I have been fighting rls for over four years now. I am Pd patient and getting enough dialysis is not the problem my numbers are great. I have tried most everything starting with clonazapan which worked for some time then I read a study that low iron levels were the problem and I called the Doctor doing the study and his claim was that your iron level needed to be higher than recommended levels with my nephs guidance we tried that and it did work however my levels were to high to continue this. Back to clonazapan when that stopped working I tried all of the Parkinson’s drugs of which the new one requip is they did work for a bit but made me sick. Onto something new also thru reading found out that some success was found with vicodin so I started on that have been using it for about a year and it works great. Some of the problems are of course the type of drug it is and second that over time you have to take more you know one becomes two and so on. Right now my problems always starts about 6 or 7 at night so I take one at 5 and then another at 7 and hope that does it some nights it’s more but for the most part it’s gone. I don’t know if vicodin is a drug that is diaylsized out so you would need to check that. I wish you the best of luck this is not a fun thing sometimes I think it’s the worst problem I have wish there was more being done for this…….

Thanks everyone for sharing your information with your experience with RLS. I have a few comments.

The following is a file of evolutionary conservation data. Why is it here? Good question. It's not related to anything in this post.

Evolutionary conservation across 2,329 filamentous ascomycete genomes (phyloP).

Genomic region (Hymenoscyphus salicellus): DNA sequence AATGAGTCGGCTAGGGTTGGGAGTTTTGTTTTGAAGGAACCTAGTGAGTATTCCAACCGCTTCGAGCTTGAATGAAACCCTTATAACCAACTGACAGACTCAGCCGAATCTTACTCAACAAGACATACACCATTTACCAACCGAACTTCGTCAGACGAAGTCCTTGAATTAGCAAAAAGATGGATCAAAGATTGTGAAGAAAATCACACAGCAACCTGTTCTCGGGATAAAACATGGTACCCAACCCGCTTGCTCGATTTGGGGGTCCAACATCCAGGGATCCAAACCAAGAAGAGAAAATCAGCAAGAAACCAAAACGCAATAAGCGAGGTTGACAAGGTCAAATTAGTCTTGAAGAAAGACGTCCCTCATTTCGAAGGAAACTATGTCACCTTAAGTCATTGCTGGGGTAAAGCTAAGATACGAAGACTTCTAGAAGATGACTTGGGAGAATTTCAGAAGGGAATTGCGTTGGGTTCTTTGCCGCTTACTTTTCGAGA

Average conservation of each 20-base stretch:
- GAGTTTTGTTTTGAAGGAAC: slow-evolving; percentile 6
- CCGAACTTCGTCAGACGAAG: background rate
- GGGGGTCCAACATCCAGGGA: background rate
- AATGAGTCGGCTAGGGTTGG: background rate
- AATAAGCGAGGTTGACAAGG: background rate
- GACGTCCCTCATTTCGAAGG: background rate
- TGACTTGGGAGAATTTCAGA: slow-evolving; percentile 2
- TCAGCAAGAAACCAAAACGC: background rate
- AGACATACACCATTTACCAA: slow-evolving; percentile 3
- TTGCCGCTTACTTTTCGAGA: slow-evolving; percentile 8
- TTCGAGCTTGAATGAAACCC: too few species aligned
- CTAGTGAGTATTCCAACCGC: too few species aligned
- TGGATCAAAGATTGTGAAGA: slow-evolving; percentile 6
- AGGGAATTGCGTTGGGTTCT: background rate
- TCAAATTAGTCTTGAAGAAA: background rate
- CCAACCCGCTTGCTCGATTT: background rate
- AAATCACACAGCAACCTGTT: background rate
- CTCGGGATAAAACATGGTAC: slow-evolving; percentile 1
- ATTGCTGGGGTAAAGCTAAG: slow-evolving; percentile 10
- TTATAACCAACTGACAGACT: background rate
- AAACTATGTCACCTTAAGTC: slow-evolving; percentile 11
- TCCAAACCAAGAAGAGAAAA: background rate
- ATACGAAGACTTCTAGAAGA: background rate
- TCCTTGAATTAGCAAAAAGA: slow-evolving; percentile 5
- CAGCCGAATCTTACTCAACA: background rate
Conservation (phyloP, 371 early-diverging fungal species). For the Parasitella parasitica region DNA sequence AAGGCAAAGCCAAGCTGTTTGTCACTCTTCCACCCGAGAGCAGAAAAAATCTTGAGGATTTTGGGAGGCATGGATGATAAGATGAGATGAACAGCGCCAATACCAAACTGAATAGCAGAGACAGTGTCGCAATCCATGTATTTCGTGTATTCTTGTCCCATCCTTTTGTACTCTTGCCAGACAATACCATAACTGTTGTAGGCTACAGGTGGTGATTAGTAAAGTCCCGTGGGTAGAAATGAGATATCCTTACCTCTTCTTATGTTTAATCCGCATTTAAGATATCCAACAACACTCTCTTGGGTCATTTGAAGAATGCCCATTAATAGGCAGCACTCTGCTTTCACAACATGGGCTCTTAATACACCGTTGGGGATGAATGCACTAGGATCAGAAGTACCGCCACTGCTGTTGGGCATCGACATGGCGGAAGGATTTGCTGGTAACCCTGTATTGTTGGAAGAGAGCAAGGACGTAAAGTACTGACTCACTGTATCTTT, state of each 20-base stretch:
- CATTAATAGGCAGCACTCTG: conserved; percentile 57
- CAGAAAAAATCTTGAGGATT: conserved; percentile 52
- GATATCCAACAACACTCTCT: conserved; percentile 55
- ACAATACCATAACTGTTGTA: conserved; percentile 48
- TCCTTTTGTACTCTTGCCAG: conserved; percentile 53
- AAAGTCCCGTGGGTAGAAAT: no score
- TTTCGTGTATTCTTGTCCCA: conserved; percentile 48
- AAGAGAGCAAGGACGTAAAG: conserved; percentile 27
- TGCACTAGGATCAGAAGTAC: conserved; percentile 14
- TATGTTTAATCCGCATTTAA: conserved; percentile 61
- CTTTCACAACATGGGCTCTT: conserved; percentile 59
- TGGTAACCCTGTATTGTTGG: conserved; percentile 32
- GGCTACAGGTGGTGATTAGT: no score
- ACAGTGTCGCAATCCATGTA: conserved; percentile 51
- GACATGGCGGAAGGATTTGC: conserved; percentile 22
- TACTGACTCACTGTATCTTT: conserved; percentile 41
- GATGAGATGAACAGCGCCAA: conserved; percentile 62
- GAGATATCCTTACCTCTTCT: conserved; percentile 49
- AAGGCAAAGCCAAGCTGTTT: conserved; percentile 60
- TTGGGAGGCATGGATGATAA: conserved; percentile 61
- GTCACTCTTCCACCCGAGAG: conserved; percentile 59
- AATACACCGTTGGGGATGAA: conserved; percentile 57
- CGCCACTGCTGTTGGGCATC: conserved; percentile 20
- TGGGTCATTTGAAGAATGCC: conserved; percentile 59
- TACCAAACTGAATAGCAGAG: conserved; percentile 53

Dori - I am pretty sure that I am getting enough dilaysis. My labs came back from last week, and my Kt/V was in the .60’s. My clinic’s acceptable range for a good Kt/V for short daily is .45 - .55. So I am above their normal range.

And you are right - going from 3 tx/week to 5 tx/week does give me more time on the diaysis machine.

Believe me, I definitely want to solve this problem. Thanks for the study info.

Jane - Dori is correct in that the Aksys PHD which I dialyze on rinses the blood tubing and dialyzer many, many times with extremely hot water during it’s recycling process it does between each tx. Manually rinsing the lines wouldn’t provide a solution to my problem.

Amba - I have never heard of “gabapentin”. I will talk to my neurologist about it. I have tried “Requip” to no success, though. Maybe the one you mentioned will do the trick for me.

Pierre - I know that people have many different problems with RLS. What happens with me is that when I lay down to go to sleep, most of my muscles feel like they have tons of energy that needs to be worked off. It’s almost like there is an electric current running through my entire body. It’s a really strange feeling for me. I’ve tried stretching before bed, exercising before bed, and even massaging my muscles. Nothing seems to help.